Mowi's profits plunge during first quarter, after "perfect storm" of biological problems in Norway

The salmon farming company is undertaking a smolt vaccination program in an effort to improve future fish health, after experiencing what CEO Ivan Vindheim calls "a rather challenging quarter".
Mowi CEO Ivan Vindheim, pictured at the North Atlantic Seafood Forum in March 2024.

Mowi CEO Ivan Vindheim, pictured at the North Atlantic Seafood Forum in March 2024.

Photo: NASF 2024.

"We landed on our feet after what I think it's fair to say it will go down in history as one of our more challenging quarters," Mowi CEO Ivan Vindheim said, presenting the salmon farming giant's Q1 2024 results this morning.

Mowi's profits took a significant plunge during the first quarter of 2024, with the Norwegian salmon farming giant blaming biology as the main reason behind the drop.

Mowi achieved an operational EBIT of EUR 200.5 million and a financial EBIT of EUR 238.9 million during the first quarterly - but, despite the big numbers, this represents a hefty drop compared with its operating profit of 322 million euros in Q1 2023.

The key culprit behind the decline in profits was the high prevalence of winter sores experienced by salmon in Mowi's Norwegian operations, Vindheim said. This, compounded by an unusually cold winter accompanied by an influx of string jellyfish, led to a higher than normal share of lower quality "production grade" fish, as well as reducing harvest volumes by 5% compared with Q1 2023.

A "tough" winter season in Norway, beset by biological and environmental challenges

Vindheim said the company had been unprepared for what he described as a "perfect storm" of factors affecting the Norwegian farming segment this winter, noting the "much tougher environmental conditions than what we are used to in this region."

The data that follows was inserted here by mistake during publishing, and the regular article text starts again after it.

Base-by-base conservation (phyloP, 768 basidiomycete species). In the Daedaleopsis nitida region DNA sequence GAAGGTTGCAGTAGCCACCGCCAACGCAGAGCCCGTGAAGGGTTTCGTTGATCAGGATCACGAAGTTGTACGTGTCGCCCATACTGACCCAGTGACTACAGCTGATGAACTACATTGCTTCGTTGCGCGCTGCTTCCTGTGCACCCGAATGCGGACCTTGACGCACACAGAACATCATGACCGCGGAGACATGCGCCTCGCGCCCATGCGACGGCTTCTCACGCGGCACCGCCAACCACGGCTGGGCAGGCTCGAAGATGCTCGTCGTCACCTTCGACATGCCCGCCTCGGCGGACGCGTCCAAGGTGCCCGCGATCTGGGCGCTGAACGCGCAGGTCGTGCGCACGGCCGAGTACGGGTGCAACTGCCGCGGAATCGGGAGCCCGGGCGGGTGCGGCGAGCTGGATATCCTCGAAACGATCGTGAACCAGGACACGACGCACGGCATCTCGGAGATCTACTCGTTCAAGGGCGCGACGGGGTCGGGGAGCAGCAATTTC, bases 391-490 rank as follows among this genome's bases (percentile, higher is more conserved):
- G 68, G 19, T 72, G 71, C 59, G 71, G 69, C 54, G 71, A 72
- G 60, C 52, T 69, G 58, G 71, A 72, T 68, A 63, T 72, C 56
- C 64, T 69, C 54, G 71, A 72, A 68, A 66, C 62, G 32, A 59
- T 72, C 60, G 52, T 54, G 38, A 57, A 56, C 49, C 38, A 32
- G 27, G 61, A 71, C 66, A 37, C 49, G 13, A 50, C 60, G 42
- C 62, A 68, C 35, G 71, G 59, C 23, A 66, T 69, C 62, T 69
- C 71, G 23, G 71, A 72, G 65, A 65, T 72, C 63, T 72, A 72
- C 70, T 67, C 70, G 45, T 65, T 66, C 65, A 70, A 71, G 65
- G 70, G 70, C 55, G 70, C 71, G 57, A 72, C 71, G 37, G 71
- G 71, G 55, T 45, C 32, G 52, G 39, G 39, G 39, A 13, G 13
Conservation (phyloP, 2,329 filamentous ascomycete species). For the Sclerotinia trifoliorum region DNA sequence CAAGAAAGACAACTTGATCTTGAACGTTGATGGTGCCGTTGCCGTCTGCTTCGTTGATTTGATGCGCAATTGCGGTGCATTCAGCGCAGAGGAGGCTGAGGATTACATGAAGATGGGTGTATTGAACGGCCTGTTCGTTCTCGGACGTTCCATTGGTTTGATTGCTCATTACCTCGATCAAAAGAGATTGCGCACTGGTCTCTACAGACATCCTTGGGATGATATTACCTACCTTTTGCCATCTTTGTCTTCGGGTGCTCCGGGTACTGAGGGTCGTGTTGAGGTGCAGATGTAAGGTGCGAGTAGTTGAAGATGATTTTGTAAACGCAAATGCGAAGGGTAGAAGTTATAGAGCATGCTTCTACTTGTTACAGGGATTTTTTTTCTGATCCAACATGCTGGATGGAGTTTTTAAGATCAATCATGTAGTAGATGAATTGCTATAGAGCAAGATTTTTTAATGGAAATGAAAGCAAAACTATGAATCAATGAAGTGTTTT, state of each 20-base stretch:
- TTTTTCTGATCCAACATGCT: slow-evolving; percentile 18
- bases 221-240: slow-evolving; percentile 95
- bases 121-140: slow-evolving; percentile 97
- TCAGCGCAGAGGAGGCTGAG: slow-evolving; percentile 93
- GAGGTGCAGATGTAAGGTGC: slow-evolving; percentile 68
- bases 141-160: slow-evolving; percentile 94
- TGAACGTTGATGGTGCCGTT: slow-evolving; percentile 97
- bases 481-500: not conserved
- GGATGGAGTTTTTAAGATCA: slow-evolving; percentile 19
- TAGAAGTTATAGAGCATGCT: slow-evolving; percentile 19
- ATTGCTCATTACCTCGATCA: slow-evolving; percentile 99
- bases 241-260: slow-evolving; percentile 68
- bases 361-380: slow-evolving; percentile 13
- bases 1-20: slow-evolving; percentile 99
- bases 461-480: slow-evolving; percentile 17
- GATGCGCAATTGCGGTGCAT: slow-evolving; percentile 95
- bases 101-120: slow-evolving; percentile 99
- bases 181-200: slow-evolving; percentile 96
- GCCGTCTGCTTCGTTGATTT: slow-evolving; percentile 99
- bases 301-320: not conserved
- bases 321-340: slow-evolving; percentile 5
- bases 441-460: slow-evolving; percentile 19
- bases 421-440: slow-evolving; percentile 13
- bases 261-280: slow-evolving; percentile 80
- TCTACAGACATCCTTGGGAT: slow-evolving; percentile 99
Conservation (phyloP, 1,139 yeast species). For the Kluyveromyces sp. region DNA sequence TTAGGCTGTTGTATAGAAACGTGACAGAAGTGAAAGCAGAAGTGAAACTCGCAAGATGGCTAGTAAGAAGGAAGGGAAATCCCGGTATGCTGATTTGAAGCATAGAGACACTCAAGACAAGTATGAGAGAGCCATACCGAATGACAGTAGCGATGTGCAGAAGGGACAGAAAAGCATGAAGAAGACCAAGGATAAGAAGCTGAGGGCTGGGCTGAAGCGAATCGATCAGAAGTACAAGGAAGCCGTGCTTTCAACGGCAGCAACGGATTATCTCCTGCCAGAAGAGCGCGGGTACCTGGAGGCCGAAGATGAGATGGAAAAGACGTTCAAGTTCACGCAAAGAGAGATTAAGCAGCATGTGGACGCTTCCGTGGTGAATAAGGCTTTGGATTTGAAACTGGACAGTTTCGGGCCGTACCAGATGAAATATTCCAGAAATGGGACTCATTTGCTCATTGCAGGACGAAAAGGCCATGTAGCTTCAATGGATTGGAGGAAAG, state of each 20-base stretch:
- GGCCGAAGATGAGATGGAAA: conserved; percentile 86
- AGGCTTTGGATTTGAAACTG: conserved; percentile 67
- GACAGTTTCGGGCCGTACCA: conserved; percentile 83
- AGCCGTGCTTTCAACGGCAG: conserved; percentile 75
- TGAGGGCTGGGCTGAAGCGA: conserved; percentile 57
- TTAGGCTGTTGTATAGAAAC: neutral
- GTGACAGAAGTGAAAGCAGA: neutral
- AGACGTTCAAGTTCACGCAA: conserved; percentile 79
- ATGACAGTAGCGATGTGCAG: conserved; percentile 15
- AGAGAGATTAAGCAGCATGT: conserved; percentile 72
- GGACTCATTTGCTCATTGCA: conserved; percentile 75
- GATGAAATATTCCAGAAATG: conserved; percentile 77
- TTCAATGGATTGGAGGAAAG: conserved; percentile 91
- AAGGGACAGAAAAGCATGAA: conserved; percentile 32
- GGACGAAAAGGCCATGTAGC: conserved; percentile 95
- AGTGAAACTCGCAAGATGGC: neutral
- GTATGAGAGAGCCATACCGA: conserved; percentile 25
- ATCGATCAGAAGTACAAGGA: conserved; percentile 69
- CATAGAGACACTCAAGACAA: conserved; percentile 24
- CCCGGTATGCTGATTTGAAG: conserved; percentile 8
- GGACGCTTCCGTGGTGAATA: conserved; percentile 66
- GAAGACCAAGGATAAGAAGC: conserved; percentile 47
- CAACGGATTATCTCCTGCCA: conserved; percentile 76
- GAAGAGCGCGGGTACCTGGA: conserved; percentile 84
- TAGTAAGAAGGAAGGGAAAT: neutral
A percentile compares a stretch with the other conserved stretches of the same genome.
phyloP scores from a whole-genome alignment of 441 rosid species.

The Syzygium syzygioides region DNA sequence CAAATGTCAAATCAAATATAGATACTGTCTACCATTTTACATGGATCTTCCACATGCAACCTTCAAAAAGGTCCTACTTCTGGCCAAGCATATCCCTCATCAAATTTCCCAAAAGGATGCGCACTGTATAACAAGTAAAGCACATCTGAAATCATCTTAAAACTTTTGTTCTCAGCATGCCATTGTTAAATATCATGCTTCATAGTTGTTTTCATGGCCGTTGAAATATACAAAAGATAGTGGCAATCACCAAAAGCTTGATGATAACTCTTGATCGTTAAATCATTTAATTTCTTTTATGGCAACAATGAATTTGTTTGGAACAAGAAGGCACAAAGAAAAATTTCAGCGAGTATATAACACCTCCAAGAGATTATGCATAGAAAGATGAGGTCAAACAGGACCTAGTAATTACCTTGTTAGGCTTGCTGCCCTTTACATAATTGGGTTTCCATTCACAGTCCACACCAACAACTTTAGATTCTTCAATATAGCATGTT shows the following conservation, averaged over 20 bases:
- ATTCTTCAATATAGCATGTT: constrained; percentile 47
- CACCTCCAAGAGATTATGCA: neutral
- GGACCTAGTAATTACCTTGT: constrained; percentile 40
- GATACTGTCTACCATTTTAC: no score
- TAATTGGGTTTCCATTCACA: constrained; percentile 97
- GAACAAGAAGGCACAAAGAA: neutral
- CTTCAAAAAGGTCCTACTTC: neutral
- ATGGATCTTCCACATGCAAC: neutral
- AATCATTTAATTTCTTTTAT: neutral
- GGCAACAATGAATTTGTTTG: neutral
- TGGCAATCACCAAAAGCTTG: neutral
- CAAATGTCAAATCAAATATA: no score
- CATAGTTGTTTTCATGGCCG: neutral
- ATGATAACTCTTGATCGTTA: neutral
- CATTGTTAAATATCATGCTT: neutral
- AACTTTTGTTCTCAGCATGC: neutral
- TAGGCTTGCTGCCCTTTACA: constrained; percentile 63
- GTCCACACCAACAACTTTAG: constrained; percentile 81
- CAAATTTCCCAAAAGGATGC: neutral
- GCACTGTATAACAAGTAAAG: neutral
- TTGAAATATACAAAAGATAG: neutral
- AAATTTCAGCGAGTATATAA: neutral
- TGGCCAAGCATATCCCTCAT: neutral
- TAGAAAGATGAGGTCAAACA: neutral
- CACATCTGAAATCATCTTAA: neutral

Mowi is taking action on the problem of winter sores, Vindheim said, by mounting a smolt vaccination program utilizing an improved formula, which the company says is yielding promising early results.

"We strongly believe things will be much better next year," he stated.

Mowi also expects improved biological conditions in Q2, alongside a gradual reduction in costs.

Global farming costs and performance

Despite seasonally low volumes, Mowi's blended farming cost was EUR 6.05 per kg. The company reported that feed prices and stock costs were reduced in comparison with Q4 2023, thanks to Peru's strong anchovy catch. However, elevated mortality from winter sores and jellyfish raised overall costs in Norway.

Outside of Norway, Mowi's farming KPIs improved. Harvest volumes in Scotland and the Faroe Islands rose by 3% and 23% respectively, while North America saw a 43% volume increase.

However, Chile's harvest decreased by 16%, affected by feed consumption and biomass growth challenges.

Consumer products strong in Europe, but US market "challenging"

Mowi's Consumer Products segment reported an operational EBIT of EUR 24.4 million, with strong retail volumes in Europe partly offset by a challenging US market.

Meanwhile, Mowi's Feed division contributed EUR 5.7 million in operational EBITDA on record-high volumes.

Outlook for 2024 and beyond

Improved biological conditions in Norway during the second quarter have positioned the company for reduced farming costs in the second half of the year. Nevertheless, seasonal factors and the lingering effects of winter sores will likely continue to impact results in the second quarter.

The company notes that demand for European salmon remains robust, with strong pricing trends, while the American market is currently sluggish. However, Mowi anticipates a recovery in the US salmon market as demand returns to normal levels.

On the supply side, growth is expected to remain limited. Virtually no increase is forecast in 2024, and supply will only see modest expansion in subsequent years.

Despite these challenges, Mowi has maintained its harvest volume guidance at 500,000 GWT for 2024. This projection represents a 5.3% growth over the previous year, supported by record-high biomass levels at the end of the first quarter.

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